The upper arm 15 of the housing provides a support for the carousel unit 12. In the specific embodiment illustrated herein, the upper arm 15 is mounted in cantilever fashion on the tower portion 17 of the apparatus housing. The upper housing portion 15 is mounted to pivot about pin 47. Pin 48 provides a stop to support this housing portion in its cantilevered configuration. The upper support arm 15 includes a side wall 49 which defines the dispensing aperture 16. Aperture 16 is appropriately dimensioned to snugly receive the lip 33 of the bottom member 31 so as to hold the member 31 stationary with respect to the support 15 while the carousel 12 is caused to rotate.
To "uncork" the fluid receptacles 27 at the appropriate time, a camming mechanism is mounted on side wall 49 which extends into aperture 16. The camming mechanism includes an opener cam 50 having a plurality of lobes for contacting the stoppers 43 and a detent cam 51 mounted for rotation with the opener cam 50 and having detents in correspondence with the lobes of the opener cam 50. The detent cam 51 is held in its specified positions by a spring mechanism (not shown). Camming mechanisms of this sort are well known to those skilled in the mechanical arts and thus are not disclosed in further detail herein. Detent cam 51 serves to maintain opener cam 50 in a neutral position, in which a lobe is extending vertically upwards, when no forces are exerted on the opener cam.
FIGS. 5A-D provide a cartoon sequence illustrating the manner in which liquid ingredients are dispensed into the cooking vessel. In the sequence the fluid receptacle 27 is moving from left to right and opener cam 50 rotates in a clockwise direction about a fixed position. Detent cam 51 (not visible in FIGS. 5A-D) maintains opener cam 50 in a position with a lobe extending vertically upwards when not in the vicinity of a fluid receptacle 27. In FIG. 5A the projection 52 at the leading edge of the drain hole engages the vertically extending lobe 53. In FIG. 5B the opener cam 50 continues to rotate until the next adjacent lobe 54 contacts the bottom of stopper 43, forcing it upward into the interior of the receptacle. When the lobe 54 is vertical, the carousel drive is stopped for a sufficient time or rotates sufficiently slowly to allow the contents of the receptacle to drain into the cooking vessel 10. After a suitable dwell time (if the carousel is stopped), the carousel drive is reactivated if called for by the recipe. In FIG. 5C the projection 55 at the trailing edge of the drain hole engages the lifting lobe 54. In FIG. 5D the lobe 54 is rotated away from stopper 43, which is urged back into its closure position by closure spring 44. The next trailing lobe is meanwhile rotated into vertical position and maintained in that position by detent cam 51 in readiness for the next liquid-dispensing unit 27, if there is one, mounted in the dispensing carousel.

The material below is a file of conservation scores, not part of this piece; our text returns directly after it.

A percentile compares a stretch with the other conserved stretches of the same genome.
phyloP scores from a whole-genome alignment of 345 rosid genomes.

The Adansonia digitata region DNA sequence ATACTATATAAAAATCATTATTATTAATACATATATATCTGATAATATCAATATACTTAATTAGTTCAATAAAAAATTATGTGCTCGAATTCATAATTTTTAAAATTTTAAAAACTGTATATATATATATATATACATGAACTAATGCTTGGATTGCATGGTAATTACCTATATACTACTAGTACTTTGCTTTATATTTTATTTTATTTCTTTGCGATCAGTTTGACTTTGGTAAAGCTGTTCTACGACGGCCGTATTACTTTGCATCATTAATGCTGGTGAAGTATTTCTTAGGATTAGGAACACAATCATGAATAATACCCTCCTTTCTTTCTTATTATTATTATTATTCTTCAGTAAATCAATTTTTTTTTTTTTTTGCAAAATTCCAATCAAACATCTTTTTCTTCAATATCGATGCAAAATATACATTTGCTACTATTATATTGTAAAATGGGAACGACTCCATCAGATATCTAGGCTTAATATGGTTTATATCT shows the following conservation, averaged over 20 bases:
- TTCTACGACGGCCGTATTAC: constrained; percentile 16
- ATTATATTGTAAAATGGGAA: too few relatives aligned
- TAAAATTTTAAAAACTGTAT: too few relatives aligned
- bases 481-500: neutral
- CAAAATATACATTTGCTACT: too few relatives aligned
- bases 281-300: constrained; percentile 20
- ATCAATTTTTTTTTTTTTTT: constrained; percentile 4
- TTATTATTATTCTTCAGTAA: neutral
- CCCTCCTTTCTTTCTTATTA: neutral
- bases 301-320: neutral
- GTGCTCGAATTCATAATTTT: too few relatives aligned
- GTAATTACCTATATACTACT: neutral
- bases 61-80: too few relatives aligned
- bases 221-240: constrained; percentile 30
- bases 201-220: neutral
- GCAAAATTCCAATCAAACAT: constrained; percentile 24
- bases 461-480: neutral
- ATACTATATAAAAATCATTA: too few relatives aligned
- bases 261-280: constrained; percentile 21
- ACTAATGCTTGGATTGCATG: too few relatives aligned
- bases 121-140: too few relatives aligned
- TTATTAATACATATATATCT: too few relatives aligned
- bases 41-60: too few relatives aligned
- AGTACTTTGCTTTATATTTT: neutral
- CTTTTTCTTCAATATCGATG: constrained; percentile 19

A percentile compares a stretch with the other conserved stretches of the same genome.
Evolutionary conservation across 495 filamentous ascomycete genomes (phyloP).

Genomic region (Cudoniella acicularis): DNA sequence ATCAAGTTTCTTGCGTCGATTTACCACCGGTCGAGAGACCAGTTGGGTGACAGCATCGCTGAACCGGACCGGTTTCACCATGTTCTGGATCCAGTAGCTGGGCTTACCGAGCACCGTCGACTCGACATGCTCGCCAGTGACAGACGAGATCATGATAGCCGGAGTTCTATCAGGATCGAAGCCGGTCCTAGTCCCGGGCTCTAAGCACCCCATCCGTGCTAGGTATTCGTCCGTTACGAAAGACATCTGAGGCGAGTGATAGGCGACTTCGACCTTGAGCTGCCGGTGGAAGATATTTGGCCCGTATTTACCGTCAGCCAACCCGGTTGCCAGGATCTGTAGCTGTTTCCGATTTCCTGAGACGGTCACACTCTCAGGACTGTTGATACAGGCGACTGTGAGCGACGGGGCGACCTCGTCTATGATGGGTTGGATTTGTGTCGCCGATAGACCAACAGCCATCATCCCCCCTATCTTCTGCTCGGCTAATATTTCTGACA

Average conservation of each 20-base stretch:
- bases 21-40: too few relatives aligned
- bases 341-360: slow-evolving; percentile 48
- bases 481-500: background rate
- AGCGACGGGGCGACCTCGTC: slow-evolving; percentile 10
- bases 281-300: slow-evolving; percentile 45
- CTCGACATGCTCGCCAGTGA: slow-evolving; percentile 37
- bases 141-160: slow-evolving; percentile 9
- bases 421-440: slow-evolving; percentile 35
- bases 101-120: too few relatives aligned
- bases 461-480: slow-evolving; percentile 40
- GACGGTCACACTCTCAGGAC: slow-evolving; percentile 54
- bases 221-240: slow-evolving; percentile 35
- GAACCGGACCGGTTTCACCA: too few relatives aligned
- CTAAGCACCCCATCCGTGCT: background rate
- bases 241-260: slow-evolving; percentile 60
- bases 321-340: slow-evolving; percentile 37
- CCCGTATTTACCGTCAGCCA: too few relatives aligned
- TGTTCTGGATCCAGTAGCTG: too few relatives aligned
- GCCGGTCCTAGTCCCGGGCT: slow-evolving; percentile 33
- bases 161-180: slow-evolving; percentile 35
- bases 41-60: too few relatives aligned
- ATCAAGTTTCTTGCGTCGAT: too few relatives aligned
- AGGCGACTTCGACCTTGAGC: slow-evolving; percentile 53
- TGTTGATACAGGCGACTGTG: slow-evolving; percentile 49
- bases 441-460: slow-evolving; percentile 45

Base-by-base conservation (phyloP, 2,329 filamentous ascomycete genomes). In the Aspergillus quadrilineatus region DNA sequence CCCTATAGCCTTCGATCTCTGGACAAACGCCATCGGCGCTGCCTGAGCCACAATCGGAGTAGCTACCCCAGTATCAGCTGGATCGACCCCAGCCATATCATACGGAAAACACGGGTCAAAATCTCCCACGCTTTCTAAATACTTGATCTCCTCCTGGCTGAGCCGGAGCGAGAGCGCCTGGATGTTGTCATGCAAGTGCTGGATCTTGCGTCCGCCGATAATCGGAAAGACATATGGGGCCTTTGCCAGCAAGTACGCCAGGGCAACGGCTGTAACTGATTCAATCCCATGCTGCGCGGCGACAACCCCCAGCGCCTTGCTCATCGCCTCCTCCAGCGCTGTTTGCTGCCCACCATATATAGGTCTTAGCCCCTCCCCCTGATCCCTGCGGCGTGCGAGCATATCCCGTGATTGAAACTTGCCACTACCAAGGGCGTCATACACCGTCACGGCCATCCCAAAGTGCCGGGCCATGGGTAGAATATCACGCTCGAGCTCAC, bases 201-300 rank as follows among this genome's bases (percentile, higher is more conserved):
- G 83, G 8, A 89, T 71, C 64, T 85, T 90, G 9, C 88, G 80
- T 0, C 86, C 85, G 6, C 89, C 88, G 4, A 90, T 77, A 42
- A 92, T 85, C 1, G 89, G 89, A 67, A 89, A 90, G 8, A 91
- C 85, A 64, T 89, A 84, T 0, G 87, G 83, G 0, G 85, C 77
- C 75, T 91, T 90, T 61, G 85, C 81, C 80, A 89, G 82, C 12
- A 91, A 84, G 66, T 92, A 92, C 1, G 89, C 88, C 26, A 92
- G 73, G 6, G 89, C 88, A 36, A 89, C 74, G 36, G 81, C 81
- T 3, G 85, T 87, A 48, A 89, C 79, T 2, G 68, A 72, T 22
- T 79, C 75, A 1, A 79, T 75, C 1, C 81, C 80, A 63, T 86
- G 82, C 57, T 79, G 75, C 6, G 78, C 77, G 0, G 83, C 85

In the illustrated embodiment the chambers holding the liquid and food ingredients are rotated into dispensing position over the dispensing aperture 16. To produce this rotation, the apparatus includes a carousel drive spline 56, which is driven by a carousel drive motor 57 through pulleys 58 and 59 and a carousel drive belt 61. A bearing block 62 mounted in the upper housing portion 15 supports drive spline 56 and pulley 59.
The rotation of the dispensing carousel 12 is controlled by a microswitch 63 (see FIG. 4) mounted on the upper support arm 15 and projecting upward through an opening in the bottom member 31 of the carousel so as to be tripped by a partition as the carousel rotates. The position of the microswitch with respect to the aperture through the bottom member 31 defined by the lip 33 is illustrated in FIG. 4. The microswitch is preferably the low-lying type having a domed cap, which can be depressed by a corner of a passing partition, but which will not be depressed by food ingredients being pushed over the microswitch by an advancing partition. As will be explained more fully below, when the recipe calls for the ingredients of the "next up" chamber to be dispensed, the carousel drive motor will be actuated on command by the control electronics, causing the carousel to rotate in the direction indicated by the arrow 64 in FIG. 4. The trailing wall of the chamber (the wall 65 in FIG. 4) pushes the contents of the chamber over the opening in the bottom member. The rotation will continue until the trailing wall 65 trips the microswitch 63, which provides a signal indicating that the carousel drive motor is to be deactivated. The microswitch is positioned and the control mechanisms are timed so that the trailing wall 65 comes to rest at the edge of the bottom opening.